The Florida stone crab, Menippe mercenaria, ranges from North Carolina to Panama. It is brownish red with gray spots and a whitish underside. It has large and unequally-sized claws with black tips. In addition to the usual sexual dimorphism exhibited by crabs, female stone crabs have smaller but deeper carapaces than males of a similar age, and males generally have larger chelae than females. Males grow faster than females, and the proportional size of males claws always increases. Female claw size increases relative to body size only through the small-juvenile stage; in the large-juvenile and adult stages, the body and claws grow at proportionally the same rate. The stone crab fishery is unique because only the claws are harvested; the crab is released back into the water and can grow new claws if it survives the declawing process. Legal-sized claws must be 2.75 inches long, measured from the tips of the immovable finger to the first joint. Florida stone crabs are legal for harvest from October 15 until May 15. Prepared Florida stone crab claws. In Florida, all stone crabs are usually fished in open water from nearshore to 6080 ft depth, using traps that have specific legal requirements. The bodies of harvested crabs are not taken because there is very little meat in the body. The claws, which are large and strong, are considered a delicacy. Harvesting is accomplished by removing one or both claws from the live animal and returning the crab to the ocean where it can regrow the lost limb(s) in 12-14 months. Because stone crabs usually die if their claws are not removed properly, it is important to remove the claws correctly when harvesting them. If both claws are legal-sized, they may both be taken. The probability of surviving the declawing process and living to grow new claws is doubled if only one claw is taken. Stone crabs are carnivores and do not eat seagrass or algae. When a stone crab loses both claws, its diet changes from large mollusks to very small mollusks and other invertebrates. It has hard, sharp, pointed tips on its legs and uses those to probe into sediment and dig or pick out small mollusks. It also will forage on small invertebrates (worms, mollusks) on seagrass blades. It has multiple sharp mouth parts that can penetrate the shells of small prey items. Stone crabs have been popular, specialty food items for 50 years. Per pound of meat, they are the most expensive seafood item sold in the USA. [READ THE REST OF THIS ARTICLE]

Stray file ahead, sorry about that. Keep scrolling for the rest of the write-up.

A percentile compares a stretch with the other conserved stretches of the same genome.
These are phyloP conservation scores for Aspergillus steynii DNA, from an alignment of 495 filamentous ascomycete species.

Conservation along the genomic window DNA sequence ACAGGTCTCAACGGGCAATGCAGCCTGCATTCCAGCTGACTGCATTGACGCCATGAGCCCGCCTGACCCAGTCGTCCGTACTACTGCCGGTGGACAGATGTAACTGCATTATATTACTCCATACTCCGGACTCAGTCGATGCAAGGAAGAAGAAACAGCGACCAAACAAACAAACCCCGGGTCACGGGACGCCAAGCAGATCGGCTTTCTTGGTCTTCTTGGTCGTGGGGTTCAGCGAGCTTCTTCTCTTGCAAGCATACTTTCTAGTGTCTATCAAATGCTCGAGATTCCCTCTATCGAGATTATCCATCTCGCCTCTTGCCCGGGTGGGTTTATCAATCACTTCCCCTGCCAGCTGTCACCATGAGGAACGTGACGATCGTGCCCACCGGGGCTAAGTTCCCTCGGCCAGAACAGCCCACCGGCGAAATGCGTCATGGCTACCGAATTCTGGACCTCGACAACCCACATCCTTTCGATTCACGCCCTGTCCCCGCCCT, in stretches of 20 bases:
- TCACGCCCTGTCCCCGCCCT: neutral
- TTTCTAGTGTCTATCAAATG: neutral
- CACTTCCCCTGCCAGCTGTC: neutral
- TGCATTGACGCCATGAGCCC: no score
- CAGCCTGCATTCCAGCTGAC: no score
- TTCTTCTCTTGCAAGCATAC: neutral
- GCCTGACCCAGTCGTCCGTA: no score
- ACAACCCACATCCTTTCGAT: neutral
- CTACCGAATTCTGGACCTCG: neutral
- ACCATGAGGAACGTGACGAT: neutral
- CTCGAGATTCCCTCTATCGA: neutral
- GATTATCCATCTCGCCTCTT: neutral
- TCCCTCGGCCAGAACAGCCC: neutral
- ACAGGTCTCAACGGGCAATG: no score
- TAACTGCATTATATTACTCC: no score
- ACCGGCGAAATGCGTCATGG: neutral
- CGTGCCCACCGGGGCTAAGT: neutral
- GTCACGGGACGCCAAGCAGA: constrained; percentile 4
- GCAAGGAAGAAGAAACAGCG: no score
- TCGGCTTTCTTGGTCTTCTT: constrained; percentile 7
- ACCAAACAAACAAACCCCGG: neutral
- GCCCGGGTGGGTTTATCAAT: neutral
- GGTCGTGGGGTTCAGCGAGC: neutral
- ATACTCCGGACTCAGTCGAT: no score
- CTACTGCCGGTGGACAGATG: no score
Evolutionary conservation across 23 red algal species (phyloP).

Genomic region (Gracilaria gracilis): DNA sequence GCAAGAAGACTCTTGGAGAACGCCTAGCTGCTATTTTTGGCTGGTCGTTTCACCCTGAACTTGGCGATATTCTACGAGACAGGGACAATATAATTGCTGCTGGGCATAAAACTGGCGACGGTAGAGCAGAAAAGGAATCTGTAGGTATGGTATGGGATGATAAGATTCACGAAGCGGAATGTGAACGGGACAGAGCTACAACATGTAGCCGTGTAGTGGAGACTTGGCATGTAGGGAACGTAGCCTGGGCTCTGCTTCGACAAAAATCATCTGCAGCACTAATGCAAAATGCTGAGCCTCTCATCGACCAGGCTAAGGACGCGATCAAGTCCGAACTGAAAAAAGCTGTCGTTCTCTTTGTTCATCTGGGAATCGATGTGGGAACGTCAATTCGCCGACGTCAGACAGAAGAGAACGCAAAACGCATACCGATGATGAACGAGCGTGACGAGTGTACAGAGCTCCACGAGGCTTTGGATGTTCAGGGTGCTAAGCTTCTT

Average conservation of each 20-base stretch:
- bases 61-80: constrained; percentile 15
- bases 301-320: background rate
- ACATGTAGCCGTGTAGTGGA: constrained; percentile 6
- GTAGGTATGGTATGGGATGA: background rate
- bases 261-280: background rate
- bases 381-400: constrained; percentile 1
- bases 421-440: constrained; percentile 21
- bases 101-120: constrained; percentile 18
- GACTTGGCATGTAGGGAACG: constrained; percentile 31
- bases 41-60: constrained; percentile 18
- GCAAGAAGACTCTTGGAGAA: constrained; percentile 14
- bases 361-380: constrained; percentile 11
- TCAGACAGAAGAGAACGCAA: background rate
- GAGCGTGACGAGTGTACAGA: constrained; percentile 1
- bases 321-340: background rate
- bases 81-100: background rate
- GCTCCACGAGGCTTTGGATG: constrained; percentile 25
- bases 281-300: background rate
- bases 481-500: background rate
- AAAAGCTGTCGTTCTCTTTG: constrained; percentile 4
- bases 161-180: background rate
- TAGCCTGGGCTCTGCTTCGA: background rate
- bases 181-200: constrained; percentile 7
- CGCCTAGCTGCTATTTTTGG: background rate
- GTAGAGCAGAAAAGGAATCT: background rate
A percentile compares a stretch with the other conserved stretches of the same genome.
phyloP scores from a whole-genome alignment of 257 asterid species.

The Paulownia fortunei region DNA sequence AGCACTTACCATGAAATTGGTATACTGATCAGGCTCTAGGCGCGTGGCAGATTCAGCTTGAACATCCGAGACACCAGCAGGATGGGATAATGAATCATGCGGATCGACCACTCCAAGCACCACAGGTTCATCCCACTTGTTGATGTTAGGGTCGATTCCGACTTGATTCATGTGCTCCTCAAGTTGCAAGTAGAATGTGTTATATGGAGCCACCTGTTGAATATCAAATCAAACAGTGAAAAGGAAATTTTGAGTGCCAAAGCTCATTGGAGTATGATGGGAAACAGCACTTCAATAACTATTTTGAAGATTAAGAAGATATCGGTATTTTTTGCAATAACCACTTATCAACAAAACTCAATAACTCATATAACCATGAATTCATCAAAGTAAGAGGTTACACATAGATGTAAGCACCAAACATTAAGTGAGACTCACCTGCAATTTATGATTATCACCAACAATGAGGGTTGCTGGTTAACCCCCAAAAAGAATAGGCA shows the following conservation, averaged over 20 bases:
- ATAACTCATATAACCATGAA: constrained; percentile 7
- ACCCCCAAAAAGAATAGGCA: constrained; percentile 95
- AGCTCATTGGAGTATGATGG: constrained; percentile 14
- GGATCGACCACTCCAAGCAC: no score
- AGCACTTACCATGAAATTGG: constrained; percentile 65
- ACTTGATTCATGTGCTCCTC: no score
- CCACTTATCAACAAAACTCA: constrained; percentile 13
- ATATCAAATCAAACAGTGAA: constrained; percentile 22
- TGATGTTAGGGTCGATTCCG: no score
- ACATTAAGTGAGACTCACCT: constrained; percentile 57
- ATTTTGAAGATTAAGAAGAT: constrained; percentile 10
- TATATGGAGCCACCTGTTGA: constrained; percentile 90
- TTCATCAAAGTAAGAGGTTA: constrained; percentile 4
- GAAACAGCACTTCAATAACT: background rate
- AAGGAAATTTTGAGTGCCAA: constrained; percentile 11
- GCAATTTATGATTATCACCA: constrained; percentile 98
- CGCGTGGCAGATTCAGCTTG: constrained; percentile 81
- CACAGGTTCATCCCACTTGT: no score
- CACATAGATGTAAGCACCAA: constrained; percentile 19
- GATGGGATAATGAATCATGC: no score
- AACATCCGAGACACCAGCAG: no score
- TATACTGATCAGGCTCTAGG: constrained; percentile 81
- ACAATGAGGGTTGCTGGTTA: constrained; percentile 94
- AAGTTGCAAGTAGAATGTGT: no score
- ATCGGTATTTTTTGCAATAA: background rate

The Christmas Island red crab, Gecarcoidea natalis, is a species of terrestrial crab endemic to Christmas Island in the Indian Ocean. Although restricted to a relatively small area, it is estimated that up to 120 million red crabs may live there, making it the most abundant of the 14 terrestrial crab species on Christmas Island. Christmas Island red crabs eat mostly fallen leaves and flowers, but will occasionally eat other animals, including other red crabs if the opportunity arises. The carapace is up to 116 millimetres (4.6 in) long, rounded, and encloses the gills. The claws are usually of equal size, unless one becomes injured or detached, in which case the limb will regenerate. During that time, it will be the smaller of the two. The male crabs are generally larger than the females, while adult females have a much broader abdomen and usually have smaller claws. The broader abdomen of the female Christmas Island red crab only becomes apparent in the third year of growth. Christmas red crabs live in burrows, in order to shelter from the sun. Since they still breathe through gills, the possibility of drying out is a great danger for them. They are famous for their annual migration to the sea in order to lay their eggs in the ocean. During the migration, the crabs cover the highway routes to the coast so densely that they can be seen from the air. Volunteers shovel the crabs off the roads and, although no harm is intended, some of the countless millions of crabs inevitably get injured. Early inhabitants of Christmas Island hardly ever mentioned these crabs. It is possible that their famous large population size was caused by the extinction of the endemic Maclear's Rat, Rattus macleari in 1903, which may have kept the crab's population in control. An exploding population of the yellow crazy ant, an invasive species accidentally introduced to Christmas Island and Australia from Africa, is believed to have killed 1520 million red crabs in recent years. [READ THE REST OF THIS ARTICLE]